Allison Reimann never expected to become a lawyer.
Growing up, she was interested in science and earned a degree in biology from Kalamazoo College. That brought her to work for an environmental-consulting firm in Michigan.
In that role, she got particular enjoyment from diving into regulatory language. So Reimann decided to go to law school.
Initially, she expected she’d pursue environmental law. But through her experience at law school, working as a summer associate at two firms and as a clerk at the Ninth Circuit Court of Appeals, she became interested in the health-care industry.
“It’s a very regulated industry. It has a lot of science in the background,” Reimann said. “Something interesting in health care is that it has some bearing in your everyday life.”
After graduating with a law degree from the University of Pennsylvania, Reimann joined the Chicago firm Sidley Austin. She set out to practice health-care law there, but found herself drawn into antitrust cases early on.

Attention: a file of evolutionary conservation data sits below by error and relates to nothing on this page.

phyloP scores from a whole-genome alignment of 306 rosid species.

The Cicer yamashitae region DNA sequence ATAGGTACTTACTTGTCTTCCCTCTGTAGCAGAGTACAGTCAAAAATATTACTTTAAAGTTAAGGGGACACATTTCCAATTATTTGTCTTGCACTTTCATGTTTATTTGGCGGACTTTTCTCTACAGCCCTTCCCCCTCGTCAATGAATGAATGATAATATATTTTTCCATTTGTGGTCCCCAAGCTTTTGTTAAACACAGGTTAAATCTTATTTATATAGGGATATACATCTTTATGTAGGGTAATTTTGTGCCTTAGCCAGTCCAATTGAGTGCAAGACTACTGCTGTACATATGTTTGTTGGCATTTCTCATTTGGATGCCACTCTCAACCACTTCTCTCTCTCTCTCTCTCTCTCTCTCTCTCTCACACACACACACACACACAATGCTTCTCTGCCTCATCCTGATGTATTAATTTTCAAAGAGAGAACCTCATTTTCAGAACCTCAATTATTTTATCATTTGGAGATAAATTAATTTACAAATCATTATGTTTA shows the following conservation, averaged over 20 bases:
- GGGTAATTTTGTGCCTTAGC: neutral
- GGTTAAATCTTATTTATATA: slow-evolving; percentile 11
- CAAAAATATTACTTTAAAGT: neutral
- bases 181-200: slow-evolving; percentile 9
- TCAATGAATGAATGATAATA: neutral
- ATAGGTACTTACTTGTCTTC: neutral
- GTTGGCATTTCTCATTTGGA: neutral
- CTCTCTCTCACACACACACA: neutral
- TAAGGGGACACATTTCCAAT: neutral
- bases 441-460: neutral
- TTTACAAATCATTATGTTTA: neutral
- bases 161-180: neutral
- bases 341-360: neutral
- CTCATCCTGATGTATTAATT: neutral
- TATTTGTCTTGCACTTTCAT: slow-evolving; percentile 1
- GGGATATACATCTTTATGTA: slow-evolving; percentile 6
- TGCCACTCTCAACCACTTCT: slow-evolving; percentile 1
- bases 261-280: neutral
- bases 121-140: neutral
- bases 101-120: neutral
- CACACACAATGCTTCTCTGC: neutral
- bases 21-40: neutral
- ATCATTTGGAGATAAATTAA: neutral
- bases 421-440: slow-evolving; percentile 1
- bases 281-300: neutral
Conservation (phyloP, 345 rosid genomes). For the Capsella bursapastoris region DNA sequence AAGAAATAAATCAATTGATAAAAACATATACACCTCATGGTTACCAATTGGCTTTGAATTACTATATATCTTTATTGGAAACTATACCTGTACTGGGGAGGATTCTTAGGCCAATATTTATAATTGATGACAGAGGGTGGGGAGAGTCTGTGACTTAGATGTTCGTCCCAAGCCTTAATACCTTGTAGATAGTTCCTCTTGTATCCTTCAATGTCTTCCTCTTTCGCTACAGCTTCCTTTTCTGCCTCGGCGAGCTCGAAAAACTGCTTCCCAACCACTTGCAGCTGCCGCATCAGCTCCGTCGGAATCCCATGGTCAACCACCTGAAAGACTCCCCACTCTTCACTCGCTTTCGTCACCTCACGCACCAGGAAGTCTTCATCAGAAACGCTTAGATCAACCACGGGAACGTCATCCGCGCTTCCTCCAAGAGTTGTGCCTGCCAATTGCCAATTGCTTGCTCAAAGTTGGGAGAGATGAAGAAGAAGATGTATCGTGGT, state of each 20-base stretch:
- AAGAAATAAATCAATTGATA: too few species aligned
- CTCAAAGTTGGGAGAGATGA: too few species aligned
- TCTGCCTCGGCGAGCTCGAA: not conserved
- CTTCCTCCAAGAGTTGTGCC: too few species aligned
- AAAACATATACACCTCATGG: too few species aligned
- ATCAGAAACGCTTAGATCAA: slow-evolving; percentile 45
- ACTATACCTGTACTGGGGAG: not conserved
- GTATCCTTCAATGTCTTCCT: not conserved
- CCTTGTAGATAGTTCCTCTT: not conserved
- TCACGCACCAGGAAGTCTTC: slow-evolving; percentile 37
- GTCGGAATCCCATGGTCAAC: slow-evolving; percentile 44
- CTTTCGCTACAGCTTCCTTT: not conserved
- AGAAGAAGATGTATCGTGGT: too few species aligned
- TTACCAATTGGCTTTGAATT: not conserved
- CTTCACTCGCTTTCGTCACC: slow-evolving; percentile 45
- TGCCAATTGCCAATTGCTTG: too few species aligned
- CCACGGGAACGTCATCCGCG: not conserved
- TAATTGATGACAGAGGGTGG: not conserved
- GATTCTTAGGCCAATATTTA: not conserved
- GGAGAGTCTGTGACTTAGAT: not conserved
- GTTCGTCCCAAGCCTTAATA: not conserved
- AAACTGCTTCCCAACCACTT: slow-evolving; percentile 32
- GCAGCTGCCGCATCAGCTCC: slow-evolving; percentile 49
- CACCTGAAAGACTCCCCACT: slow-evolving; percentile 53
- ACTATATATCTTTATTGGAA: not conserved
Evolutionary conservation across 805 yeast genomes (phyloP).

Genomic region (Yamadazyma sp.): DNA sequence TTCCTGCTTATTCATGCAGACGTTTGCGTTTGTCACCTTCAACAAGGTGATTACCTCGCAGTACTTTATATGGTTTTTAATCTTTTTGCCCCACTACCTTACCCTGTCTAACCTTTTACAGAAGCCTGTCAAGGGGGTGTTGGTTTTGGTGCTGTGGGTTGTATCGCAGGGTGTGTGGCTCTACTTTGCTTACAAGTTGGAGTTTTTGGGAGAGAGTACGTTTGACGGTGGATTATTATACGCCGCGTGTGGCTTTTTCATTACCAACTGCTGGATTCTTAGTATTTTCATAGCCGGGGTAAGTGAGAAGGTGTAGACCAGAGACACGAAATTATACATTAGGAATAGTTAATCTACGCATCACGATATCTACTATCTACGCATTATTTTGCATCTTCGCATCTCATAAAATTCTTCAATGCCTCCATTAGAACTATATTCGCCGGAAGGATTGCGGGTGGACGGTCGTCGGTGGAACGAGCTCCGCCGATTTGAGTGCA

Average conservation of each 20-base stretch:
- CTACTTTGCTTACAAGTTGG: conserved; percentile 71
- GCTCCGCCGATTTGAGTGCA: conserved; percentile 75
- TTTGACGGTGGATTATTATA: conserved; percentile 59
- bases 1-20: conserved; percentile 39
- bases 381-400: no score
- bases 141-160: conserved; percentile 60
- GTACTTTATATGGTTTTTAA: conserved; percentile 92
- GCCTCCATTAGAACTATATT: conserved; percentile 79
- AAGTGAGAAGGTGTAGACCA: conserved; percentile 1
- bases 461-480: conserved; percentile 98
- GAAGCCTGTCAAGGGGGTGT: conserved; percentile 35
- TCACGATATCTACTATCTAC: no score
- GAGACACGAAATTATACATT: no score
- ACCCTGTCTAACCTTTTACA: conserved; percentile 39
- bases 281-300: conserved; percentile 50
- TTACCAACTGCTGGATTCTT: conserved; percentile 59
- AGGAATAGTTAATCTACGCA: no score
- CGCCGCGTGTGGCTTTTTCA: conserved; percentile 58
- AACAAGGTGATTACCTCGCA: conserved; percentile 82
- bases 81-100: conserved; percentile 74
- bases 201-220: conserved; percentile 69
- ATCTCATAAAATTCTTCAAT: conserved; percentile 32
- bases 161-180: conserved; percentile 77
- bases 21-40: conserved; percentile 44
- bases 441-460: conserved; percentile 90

“That’s one of the great things about working on litigation generally, is each case is different,” Reimann said. “Each case makes you learn something new about the facts of your case.”
After six years in Chicago, Reimann moved to Wisconsin and joined Godfrey & Kahn. The firm was then looking for someone with her strengths and knowledge to build an antitrust practice. After meeting with the firm’s leaders in Milwaukee and Madison, she felt it was the perfect fit.
“There are a lot of antitrust lawyers who go into it knowing what they want to do,” she said. “That’s something I discovered almost by happenstance.”
Outside of her regular practice, Reimann has taken on various pro bono cases. One of them involved helping a sex-trafficking victim regain custody of her child and helping an Eretrian refugee gain asylum status in the U.S.
Reimann is also a member of the board of directors of the Madison Public Schools Foundation and a member of the diversity and inclusion committee for the Seventh Circuit Bar Association, through which she worked to bring a pair of panel discussions on diversity to Milwaukee.